Soccer shutdown made Jason Mannix appreciate being a referee

For well-being, it would be great to see activity around our communities sooner rather than later...
Soccer shutdown made Jason Mannix appreciate being a referee

Teresa and Jason Mannix and Yvonne Dorney, Farranree at the Liverpool Legends evening with the Champions League trophy in aid of Marymount Hospice in 2019. Picture: Eddie O'Hare

HE IS entering his fifth season as an official at League of Ireland level and looking forward to regaining some normality in his life.

Jason Mannix has enjoyed the break and honestly admits that having weekends free were great, however, with just over a week before the League of Ireland season begins, he is all set to go.

“It will be fantastic to get back onto the pitch,” said Mannix.

“It has been a long break and although I enjoyed the time off, I am really looking forward to the return and to have some bit of normality again.

“There is a feel-good factor around the place and that’s important for everybody. I know it will be some time yet before spectators are allowed to attend games but hopefully, we are closer to that happening."

Mannix took up refereeing in 2012 and has since progressed through the ranks.

Hillington's Jason Mannix signals to the line after making it 2-0 in an AUL game in 2007. Picture: Billy Lyons
Hillington's Jason Mannix signals to the line after making it 2-0 in an AUL game in 2007. Picture: Billy Lyons

“Nine years ago I started my referee beginners course after a serious knee injury playing with Glenvale stopped me from playing the game. I always wanted to stay involved in the sport so refereeing was the path I chose.

My late grandfather, Denis Cullinane, was the foundation to me starting to become a referee. 

"He had all the information as he played pitch and putt with referee Pat Cambridge. I joined the Cork referee society and I started off refereeing in the Cork Schoolboys League.

“I then moved on to the Cork Youth league and then the Munster Senior League. In 2015 I got accepted to the School Of Excellence in Dublin. A two-year referee programme and In 2016 I got promoted to the League Of Ireland panel as an assistant and since then I have moved on to become a referee on the panel.

“For me, to have the likes of Anthony Buttimer and Graham Kelly helping you on the panel and the Cork assessors Pat Kelly, Eddie Foley, and Brian O’Regan with the development points was a plus too.”

Having recently passed his fitness test, the 38-year-old from Faranree admits keeping fit during lockdown was sometimes difficult, but once the season was given the go-ahead, training picked up a gear.

“We had our FIFA fitness test in the FAI Training Center in Dublin and this consisted of two tests.

“Test one was repeated sprint ability (RSA) measuring the referees’ ability to repeated sprints over 40m and test two was an interval test, evaluating the referees’ capacity to perform a series of high-speed runs over 75m. There were roughly 60 elite referees from all over the country split into different sections and times to abide by the current restrictions.

“We had 11 from Cork and we trained twice a week as a group in the build-up to the test as soon as we were given the green light to do so. We did mostly runs of the test on astro-pitches and a running track. It was tough at the start but our fitness coach, Kieran McKeown, had us in good shape in the build-up to the test and we all done well and passed.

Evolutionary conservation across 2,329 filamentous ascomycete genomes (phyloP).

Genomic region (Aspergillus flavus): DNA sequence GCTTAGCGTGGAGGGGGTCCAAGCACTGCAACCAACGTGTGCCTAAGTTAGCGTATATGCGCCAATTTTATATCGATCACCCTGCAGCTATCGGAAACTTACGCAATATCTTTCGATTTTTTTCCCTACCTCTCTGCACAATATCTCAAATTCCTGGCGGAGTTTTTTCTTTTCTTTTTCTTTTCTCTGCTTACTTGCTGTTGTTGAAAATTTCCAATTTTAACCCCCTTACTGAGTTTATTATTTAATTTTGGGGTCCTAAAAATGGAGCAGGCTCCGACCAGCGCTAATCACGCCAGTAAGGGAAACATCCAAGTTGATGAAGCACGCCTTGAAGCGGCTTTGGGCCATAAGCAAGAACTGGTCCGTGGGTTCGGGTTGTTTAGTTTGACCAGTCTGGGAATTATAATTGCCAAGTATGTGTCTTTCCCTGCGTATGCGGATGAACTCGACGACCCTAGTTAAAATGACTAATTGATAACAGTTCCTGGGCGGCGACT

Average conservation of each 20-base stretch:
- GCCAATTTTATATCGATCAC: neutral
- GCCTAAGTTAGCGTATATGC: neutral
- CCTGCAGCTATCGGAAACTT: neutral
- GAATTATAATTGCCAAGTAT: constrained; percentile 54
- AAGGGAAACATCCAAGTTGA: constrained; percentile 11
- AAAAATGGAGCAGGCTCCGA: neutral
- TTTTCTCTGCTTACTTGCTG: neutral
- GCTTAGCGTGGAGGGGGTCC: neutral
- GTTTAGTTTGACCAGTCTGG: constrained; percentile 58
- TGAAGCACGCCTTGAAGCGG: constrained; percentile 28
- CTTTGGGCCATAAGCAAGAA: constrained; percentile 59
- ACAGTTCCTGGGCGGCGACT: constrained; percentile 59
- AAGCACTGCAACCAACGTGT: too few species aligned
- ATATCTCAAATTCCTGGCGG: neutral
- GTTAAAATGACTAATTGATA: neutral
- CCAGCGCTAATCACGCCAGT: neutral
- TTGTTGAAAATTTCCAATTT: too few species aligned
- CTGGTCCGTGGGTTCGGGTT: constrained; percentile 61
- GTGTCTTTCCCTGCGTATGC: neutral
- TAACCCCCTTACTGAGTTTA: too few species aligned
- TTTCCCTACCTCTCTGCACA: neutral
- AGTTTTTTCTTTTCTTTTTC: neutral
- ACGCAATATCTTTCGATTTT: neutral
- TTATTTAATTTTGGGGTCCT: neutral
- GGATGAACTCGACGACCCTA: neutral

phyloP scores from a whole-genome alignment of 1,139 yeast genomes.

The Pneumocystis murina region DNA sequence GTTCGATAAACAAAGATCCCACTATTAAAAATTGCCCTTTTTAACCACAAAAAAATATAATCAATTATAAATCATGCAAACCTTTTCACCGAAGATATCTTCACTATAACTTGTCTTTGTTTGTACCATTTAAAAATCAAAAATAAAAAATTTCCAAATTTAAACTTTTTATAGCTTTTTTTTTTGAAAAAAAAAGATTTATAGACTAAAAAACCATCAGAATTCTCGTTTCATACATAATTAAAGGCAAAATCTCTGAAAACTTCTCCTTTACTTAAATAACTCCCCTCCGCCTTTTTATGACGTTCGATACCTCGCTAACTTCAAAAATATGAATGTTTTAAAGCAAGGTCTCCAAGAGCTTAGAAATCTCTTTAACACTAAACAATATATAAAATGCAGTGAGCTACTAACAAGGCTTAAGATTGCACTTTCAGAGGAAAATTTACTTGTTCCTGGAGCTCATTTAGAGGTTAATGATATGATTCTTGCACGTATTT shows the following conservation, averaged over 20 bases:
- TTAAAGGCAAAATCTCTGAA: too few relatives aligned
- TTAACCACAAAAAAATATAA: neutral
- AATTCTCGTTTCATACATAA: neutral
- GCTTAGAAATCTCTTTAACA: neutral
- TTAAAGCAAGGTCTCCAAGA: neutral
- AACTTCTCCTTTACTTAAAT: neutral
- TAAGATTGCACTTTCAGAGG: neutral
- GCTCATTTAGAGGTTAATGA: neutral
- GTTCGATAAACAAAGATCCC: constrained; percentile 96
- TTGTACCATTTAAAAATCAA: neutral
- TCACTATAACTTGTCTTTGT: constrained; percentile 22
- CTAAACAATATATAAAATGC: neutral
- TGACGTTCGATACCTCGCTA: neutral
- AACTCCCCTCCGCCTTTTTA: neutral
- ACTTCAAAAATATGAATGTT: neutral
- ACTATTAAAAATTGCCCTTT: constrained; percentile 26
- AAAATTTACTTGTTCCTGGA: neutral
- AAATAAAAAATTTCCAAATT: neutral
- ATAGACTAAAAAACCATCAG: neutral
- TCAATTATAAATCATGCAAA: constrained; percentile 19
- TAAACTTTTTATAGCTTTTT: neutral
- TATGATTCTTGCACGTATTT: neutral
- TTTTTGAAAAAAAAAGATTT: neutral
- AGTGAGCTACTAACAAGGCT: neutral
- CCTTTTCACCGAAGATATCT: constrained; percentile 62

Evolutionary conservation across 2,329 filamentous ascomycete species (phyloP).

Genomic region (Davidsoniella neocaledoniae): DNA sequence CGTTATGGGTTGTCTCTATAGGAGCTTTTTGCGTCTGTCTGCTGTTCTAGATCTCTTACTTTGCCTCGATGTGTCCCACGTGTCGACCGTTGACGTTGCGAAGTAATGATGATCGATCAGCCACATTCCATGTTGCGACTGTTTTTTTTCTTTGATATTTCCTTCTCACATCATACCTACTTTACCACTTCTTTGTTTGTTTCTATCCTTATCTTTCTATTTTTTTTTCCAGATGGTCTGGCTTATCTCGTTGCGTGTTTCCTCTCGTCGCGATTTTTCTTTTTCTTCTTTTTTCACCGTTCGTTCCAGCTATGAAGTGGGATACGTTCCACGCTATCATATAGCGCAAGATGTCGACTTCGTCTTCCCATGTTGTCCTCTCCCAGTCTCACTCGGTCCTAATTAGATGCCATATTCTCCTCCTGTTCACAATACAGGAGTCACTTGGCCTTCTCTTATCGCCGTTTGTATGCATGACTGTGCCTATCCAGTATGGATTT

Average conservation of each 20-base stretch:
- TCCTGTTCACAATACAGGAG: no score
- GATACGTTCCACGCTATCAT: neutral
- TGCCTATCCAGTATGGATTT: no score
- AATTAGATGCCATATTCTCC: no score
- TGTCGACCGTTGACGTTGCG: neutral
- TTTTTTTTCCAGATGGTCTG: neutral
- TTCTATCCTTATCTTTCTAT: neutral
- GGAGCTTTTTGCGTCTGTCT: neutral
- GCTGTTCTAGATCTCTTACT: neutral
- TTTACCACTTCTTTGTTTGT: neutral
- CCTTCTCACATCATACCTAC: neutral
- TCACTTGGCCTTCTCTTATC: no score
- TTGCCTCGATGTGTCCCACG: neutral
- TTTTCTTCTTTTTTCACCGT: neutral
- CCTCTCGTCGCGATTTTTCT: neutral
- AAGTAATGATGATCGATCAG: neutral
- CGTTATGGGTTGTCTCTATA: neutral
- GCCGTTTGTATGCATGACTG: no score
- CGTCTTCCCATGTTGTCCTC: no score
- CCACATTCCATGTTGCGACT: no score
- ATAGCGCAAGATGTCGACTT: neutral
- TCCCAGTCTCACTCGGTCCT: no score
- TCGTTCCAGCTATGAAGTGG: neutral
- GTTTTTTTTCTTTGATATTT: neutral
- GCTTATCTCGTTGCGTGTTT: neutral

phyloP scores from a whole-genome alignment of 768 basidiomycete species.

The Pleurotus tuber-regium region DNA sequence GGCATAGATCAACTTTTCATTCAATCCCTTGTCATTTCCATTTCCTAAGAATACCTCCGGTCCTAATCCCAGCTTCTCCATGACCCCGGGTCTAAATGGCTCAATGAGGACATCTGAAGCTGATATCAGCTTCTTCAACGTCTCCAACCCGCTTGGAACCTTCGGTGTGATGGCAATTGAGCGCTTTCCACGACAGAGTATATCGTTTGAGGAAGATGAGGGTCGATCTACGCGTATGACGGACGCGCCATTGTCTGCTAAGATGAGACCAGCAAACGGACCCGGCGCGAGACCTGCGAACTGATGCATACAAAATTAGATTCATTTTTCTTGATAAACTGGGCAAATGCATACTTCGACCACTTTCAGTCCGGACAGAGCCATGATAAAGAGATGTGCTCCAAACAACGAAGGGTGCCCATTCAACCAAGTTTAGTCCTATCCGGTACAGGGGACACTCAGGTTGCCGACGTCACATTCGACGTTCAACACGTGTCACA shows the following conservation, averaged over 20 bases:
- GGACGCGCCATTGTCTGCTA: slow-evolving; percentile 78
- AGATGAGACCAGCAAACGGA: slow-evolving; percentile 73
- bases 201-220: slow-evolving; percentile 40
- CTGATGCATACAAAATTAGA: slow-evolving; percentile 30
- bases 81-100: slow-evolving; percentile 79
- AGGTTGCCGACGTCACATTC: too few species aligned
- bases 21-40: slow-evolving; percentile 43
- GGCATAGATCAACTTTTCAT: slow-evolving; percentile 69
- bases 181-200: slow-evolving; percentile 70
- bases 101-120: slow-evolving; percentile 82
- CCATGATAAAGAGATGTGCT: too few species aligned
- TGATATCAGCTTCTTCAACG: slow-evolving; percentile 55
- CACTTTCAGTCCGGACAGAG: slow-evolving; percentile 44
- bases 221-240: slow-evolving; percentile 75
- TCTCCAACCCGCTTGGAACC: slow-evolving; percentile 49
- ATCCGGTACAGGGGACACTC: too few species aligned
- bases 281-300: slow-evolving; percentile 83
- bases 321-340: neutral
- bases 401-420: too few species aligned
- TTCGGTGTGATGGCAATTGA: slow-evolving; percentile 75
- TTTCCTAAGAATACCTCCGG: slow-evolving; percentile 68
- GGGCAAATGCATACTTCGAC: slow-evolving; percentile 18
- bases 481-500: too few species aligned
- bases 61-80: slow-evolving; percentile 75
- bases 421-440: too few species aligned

“During the pandemic, life without football, although I enjoyed the break as it gave me time to reflect, it also showed how much of a big chunk of my life refereeing takes up.

“It made me more aware of what I have done the last few years and the time and commitment needed by all referees. 

For a moment I may have questioned it, but then I quickly realised I do it because I enjoy it.”

He isn’t apprehensive about returning as he is confident protocols are correctly put in place.

“With all the guidelines in place now and the checks done beforehand, I don’t think most referees would feel unsafe in refereeing again, but there is no pressure on anybody to return. There is only one change to the laws of the game and this is one I believe will be of benefit to the players.

“The concussion substitute is of good benefits as the player is withdrawn if suspicion of concussion injury. This prevents the player from sustaining another concussion and reduces the pressure on the medical staff. It is still on a trial period but there are good protocols in place and it will need time but I think it is a great idea.”

LOOKING FORWARD TO GETTING BACK

His main aim for the season is just to get back to enjoying refereeing again.

“Try to do my best in every game and hopefully put myself in the mix towards the end of the season.

“Hopefully the local leagues can return this season in maybe May or June. I see a lot of the lads living near me always talking about it and my two nephews Shane and Dean are playing too and they are missing the game of ball. So for everybody’s wellbeing, it would be great to see activity around our communities sooner rather than later.”

For the Liverpool-mad supporter, it would be unfair of me to not ask Mannix about their season and just how disappointing they were.

“It’s been a tough season for Liverpool so far with all those injuries, the strength and depth of the squad did not help and Anfield missed the fans. But with key players starting to return now and Jurgen Klopp as manager hopefully with us having a bit of luck for a change, we might secure top four for next season and then we can dust ourselves down and go again.”

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